Price says, "Without access to oxygen, bacteria cannot break down plant material."

    Price, who obviously knows nothing about biology, is forgetting about the vast majority of all species on the planet: anaerobic microbes. They are quite good at turning organic material into carbon dioxide and methane. This happens in all animal guts, including yours, as well as anaerobic digesters, soils, underwater sediments, bogs, etc. His garbage heap "solution" sounds, to me, like an anaerobic digester. It would transform the waste into carbon dioxide and methane. Methane, by the way, has a green house gas equivalent of about ten times that of carbon dioxide. However, you can capture the methane and burn it to generate electricity. But, there's nothing novel about this; we've been doing it with our agricultural waste for decades. Especially in Europe where, for example, Germany has 4,500 cooperative facilities solely for the purpose of anaerobic breakdown of agricultural waste and capturing the methane produced, to be used as green energy.

    • Re: (Score:3, Insightful)

      by khallow (566160)
      It depends on the plant material. But cellulose (the primary component of wood and stems) is mostly carbon. It doesn't have enough oxygen and hydrogen to convert the entire biomass to carbon dioxide or methane. And if the layer of refuse is rather thick, then most of it will be hot enough to inhibit microbe growth. You could also coke the plant material first (which conveniently is somewhat exothermic), getting fairly pure carbon.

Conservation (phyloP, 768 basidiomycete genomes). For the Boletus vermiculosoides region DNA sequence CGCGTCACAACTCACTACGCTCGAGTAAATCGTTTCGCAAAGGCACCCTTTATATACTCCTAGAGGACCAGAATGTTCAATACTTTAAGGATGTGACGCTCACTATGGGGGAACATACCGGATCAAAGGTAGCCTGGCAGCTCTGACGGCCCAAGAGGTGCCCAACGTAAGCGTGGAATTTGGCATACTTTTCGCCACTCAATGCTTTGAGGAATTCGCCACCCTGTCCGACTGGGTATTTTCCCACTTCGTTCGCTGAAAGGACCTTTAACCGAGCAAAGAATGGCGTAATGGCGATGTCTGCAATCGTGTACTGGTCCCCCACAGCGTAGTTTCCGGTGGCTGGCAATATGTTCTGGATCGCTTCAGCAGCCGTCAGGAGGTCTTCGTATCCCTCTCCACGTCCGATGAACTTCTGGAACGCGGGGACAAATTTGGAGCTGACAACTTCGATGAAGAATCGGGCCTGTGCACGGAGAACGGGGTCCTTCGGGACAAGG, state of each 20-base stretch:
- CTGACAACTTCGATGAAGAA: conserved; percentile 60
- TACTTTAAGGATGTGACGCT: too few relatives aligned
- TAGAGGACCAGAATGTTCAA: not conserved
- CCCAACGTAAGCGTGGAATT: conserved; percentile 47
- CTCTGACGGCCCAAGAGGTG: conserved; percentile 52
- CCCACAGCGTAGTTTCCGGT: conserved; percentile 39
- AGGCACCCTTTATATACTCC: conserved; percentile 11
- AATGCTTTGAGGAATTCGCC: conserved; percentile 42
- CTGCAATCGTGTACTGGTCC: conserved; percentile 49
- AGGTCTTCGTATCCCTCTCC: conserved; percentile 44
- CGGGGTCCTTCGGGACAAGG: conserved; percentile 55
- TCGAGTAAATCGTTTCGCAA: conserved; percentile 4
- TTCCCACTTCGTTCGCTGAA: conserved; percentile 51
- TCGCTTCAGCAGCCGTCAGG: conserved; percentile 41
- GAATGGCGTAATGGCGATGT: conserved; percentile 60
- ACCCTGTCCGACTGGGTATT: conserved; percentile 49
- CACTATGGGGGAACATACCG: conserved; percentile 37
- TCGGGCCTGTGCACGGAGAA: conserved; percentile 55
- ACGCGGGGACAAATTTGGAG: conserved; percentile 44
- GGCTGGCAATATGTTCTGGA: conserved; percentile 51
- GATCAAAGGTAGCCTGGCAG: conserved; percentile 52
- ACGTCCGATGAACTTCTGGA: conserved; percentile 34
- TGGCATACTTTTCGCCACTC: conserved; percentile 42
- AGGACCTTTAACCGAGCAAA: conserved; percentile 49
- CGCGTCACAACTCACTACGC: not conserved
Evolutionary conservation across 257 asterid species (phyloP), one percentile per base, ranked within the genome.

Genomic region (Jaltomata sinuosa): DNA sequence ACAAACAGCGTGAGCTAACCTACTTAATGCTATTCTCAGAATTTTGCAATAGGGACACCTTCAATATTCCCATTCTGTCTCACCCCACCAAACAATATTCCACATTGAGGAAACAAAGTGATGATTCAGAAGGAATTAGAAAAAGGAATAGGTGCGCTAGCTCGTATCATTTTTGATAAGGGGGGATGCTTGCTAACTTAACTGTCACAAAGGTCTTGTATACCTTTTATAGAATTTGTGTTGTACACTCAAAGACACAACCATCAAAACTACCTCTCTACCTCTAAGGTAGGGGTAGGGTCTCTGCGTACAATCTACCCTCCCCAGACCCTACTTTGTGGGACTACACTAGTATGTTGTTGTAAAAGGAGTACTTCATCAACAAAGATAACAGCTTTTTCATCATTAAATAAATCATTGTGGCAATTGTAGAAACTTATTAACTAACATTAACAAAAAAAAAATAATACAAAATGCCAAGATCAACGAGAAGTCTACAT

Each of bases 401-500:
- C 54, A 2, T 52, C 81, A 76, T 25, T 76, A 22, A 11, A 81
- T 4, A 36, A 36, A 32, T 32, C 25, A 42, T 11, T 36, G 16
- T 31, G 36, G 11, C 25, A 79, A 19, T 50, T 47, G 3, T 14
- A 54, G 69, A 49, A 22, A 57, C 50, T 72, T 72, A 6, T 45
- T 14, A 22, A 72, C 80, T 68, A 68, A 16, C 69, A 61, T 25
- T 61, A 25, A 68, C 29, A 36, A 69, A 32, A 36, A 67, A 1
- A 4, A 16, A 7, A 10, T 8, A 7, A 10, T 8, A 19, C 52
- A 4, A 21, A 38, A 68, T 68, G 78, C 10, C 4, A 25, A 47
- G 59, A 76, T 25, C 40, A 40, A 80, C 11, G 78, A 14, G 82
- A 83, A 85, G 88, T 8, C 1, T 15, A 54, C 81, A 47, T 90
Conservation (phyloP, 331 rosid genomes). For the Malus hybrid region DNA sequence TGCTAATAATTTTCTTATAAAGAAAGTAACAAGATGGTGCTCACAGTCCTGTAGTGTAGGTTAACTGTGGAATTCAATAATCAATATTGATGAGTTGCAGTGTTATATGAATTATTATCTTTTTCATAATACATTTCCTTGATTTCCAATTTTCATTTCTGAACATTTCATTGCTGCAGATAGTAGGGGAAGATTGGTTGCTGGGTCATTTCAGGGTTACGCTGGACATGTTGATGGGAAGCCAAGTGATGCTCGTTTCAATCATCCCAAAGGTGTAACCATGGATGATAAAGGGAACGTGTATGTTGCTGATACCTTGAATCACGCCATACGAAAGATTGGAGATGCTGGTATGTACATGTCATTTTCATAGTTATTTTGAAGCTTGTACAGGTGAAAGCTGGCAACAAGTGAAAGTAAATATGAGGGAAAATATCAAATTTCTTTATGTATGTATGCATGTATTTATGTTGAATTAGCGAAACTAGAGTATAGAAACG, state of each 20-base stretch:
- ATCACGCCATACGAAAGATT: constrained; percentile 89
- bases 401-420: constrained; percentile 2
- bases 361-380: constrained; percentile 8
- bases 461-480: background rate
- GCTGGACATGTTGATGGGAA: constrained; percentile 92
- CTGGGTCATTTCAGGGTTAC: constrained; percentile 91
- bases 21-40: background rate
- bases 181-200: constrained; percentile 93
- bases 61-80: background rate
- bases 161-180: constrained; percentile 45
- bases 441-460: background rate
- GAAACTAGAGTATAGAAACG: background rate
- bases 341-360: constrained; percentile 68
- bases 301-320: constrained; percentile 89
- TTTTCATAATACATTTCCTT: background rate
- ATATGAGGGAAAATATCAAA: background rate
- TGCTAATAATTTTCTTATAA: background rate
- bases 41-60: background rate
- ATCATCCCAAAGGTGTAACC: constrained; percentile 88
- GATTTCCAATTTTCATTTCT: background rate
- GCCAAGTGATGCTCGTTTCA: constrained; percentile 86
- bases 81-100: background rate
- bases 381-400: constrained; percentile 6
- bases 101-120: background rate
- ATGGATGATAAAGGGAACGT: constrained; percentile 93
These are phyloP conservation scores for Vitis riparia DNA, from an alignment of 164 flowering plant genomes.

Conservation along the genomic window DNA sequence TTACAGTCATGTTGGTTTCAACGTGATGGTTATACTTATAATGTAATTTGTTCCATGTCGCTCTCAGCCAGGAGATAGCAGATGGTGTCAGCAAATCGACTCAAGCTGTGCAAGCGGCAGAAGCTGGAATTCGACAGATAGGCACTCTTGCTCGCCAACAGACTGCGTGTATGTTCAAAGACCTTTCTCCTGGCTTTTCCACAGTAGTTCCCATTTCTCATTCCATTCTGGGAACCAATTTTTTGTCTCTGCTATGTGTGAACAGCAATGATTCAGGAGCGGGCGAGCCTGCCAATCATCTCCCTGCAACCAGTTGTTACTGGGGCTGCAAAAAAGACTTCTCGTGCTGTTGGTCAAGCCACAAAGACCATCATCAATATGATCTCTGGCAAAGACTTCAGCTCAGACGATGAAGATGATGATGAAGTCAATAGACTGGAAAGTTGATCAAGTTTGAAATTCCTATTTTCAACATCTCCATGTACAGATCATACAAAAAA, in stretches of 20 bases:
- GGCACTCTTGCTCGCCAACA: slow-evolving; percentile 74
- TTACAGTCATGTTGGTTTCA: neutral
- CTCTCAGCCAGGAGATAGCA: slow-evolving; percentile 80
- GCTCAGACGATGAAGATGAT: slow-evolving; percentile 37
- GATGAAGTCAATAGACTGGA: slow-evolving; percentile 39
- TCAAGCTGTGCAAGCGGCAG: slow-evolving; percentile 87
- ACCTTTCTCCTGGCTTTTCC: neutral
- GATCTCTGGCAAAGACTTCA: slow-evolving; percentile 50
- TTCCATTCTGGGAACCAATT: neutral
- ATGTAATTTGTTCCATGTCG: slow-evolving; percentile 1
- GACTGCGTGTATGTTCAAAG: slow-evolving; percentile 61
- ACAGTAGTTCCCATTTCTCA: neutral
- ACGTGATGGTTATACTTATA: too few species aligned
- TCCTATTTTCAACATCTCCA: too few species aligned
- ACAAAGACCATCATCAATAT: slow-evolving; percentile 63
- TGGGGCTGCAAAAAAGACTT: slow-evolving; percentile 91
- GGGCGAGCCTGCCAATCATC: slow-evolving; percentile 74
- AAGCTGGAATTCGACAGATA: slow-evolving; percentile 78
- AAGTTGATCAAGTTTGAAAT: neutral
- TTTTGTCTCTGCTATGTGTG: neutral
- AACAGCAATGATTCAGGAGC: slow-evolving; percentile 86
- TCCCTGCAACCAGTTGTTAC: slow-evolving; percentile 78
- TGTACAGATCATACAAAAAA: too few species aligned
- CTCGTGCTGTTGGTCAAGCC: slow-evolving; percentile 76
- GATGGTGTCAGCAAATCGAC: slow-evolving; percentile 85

• Perhaps weeds would be able to help us out here, since they grow quickly and don't seem to require any fertilizer. Needing only water, farmers could be subsidized to plant endless crops of some particularly fast-growing (genetically tailored?) varieties that would subsequently be harvested and buried. Perhaps burial would also help to prevent these oxygen-deprived organic masses from turning into sources of methane, which as a greenhouse gas is 25 times more potent than CO2. Or, maybe the methane could be t
  • by Thorfinn.au (1140205) on Sunday September 19, 2010 @10:20AM (#33627074)
    Professor Gregory Benford has papers on it. http://www.physics.uci.edu/faculty/benford.html [uci.edu] There are several papers here going back several years discussing geo-sequestration of carbon in a manner non returnable to the atmosphere. The proposal here does not lock the carbon away.
    • The problem with ocean-dumping is that it displaces water (naturally, I haven't examind the paper to see wether that is addressed), which we've got enough problems with as it is.

      My idea (which has taken me an aggregate of about 2 minutes to think of) is to grow fast-growing trees, cut them down, bury them in old mineshafts, fill the remaining space with sea water, seal & forget.

      If you fill all the coal mines with wood, you fill the same volume of space as the coal you took out and burnt - coal probably

  • Are we in April? (Score:4, Interesting)